Foxe reprinted the 1570 account of Haukes without any significant alteration in the third and fourth editions of the Acts and Monuments.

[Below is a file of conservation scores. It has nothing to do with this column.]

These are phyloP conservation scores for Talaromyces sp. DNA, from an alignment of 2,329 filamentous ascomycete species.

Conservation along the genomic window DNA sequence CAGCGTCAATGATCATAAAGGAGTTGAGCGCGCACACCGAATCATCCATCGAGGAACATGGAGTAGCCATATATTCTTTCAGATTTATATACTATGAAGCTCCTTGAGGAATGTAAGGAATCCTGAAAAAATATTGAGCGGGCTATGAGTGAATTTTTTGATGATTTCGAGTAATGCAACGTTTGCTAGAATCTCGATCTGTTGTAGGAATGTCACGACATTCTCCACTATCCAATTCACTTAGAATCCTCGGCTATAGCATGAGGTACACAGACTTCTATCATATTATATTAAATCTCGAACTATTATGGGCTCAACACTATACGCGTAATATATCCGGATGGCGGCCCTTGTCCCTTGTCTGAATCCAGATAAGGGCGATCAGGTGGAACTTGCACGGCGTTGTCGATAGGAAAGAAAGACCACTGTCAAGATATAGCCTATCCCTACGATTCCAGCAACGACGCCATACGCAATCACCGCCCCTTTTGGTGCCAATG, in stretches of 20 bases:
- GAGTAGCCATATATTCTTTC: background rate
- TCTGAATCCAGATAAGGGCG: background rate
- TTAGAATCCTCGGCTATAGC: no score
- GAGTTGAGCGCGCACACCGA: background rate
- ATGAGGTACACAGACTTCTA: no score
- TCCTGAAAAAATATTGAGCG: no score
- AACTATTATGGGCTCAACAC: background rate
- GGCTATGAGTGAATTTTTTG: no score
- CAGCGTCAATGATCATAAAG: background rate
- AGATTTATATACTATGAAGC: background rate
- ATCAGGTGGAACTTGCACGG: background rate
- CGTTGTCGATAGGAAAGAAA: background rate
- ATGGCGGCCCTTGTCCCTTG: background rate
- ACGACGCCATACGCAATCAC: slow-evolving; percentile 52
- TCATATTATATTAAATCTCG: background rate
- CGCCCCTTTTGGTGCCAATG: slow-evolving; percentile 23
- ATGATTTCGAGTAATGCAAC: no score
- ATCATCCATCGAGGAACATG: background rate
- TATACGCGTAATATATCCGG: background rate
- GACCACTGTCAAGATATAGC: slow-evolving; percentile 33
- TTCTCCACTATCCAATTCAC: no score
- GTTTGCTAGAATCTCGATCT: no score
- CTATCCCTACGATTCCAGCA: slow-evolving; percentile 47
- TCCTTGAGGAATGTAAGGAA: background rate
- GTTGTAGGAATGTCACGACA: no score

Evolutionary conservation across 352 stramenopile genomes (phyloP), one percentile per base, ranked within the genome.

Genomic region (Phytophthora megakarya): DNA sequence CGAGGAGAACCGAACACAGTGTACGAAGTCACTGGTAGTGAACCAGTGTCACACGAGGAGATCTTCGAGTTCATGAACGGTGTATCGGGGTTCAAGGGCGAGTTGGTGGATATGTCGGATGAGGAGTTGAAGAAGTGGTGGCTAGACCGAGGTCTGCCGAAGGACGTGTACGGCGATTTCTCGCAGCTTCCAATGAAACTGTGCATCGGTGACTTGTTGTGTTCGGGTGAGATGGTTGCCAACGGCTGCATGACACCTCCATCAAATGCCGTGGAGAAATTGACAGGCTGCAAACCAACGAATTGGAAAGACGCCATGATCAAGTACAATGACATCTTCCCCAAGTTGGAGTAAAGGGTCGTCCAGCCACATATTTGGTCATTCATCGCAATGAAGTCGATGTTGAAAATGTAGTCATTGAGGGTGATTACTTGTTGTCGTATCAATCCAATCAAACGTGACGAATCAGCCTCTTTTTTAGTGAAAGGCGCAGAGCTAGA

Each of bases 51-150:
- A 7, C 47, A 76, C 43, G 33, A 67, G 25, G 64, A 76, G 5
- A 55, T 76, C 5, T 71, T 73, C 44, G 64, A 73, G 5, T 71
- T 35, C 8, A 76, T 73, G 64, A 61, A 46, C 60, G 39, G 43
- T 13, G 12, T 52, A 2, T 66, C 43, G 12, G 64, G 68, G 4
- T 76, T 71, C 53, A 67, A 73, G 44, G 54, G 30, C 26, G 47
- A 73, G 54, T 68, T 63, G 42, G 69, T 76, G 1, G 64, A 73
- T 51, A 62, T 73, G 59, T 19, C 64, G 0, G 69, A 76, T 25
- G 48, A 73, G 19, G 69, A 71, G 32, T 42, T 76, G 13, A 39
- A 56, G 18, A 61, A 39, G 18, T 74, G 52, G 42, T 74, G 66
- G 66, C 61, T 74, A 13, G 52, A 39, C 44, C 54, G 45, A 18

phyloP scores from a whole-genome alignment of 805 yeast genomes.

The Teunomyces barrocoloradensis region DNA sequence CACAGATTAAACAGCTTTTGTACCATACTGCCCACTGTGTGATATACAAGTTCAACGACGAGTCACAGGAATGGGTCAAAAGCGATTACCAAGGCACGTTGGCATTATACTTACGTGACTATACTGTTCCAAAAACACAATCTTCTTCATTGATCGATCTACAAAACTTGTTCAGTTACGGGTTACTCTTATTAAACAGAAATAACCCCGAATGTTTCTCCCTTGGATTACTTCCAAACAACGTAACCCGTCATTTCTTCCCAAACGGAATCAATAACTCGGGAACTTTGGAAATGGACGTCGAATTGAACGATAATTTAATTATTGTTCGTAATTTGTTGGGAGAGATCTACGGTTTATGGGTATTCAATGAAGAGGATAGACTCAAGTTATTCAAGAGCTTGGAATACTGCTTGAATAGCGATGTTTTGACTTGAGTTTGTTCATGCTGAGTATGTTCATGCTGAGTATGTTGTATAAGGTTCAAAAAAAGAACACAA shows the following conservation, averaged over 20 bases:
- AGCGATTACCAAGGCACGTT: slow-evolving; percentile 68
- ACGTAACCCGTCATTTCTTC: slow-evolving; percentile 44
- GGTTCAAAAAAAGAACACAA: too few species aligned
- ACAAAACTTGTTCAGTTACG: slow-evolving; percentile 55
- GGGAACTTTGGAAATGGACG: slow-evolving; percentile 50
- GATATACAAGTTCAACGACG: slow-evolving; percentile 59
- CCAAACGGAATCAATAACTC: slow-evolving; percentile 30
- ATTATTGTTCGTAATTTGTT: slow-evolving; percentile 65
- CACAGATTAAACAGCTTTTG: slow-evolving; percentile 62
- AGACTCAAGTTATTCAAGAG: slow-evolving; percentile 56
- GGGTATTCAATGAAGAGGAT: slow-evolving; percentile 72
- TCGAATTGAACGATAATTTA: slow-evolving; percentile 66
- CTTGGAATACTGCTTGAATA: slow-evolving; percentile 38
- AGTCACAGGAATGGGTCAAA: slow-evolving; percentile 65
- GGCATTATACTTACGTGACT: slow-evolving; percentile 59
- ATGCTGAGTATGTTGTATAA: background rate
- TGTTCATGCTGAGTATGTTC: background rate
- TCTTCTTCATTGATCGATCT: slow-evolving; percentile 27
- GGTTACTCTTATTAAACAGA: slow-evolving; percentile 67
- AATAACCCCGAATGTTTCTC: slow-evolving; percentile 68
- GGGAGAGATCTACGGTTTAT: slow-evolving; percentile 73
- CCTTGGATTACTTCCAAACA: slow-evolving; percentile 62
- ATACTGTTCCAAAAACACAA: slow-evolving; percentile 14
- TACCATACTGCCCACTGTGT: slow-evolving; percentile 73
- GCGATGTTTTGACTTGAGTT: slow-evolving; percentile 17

Many of the glosses draw attention to stages in the narrative and also matters under discussion; indeed Hawkes' is one of the more disputational lives, and the margins reflect this fact. Some of the glosses take specific points made by Hawkes in arguments with his interrogators and draw out the general principles inherent in them ('Fecknam maketh euery act spoken of in the new Testament to be a ceremony'; 'The wordes of Christ are to be vnderstand, not as he spake , but as he ment thē'). The gloss 'Other doctrine taught in the Church of Rome then euer Paule taught' makes Hawkes' point clearer for the reader, and there are also glosses highlighting poor attempts at exegesis by Bonner and Fecknam ('See how Boner proueth holy water by the scripture'; 'Elizeus put salt in the water, not to washe away sinne, but onely to make the water sweete'; 'Boner proueth holy bread by the 5. loaues and 3. fishes'; 'Fecknams reason lyeth in Paules Breches'). In short, Foxe's margins are in some respects similar to those we find in the Oxford disputations sections; he also includes a comment of his own about the sacrament that is not indicated by the text ('It is his sacramentall body, or the Sacramēt of his body, but not his true body'). Bonner gets his usual criticism, his pride and anger both drawing marginal comments ('Boner looked to be curtised'; 'Boner in a fume with Thomas Haukes'), while another gloss uses the disparaging term 'coniure' in relation to his persuasion of Baget ('Boner taketh Baget with him aside to coniure him'). A gloss emphasises his assertion that he is no preacher ('B. Boner iudgeth other men by his own sore'). The limitations of papist debating skills are highlighted ('Boner whē he can not ouercome by doctrine, goeth about to oppresse by authoritie'; 'Fecknam falleth out of his matter to rayling'). The solidity of Hawkes' profession is emphasised in the use twice of the gloss 'Thomas Haukes builded his fayth vpon no man'. The gloss 'Thomas Haukes standing at the stake reasoneth with the Lord Rich' uses the surprising term 'reasoneth' to describe Hawkes' mode of speaking at the stake: a more biblical term might have been expected. There are various errors of placing, with 1570 (as is usual) more accurate in comparison to later editions.[Back to Top]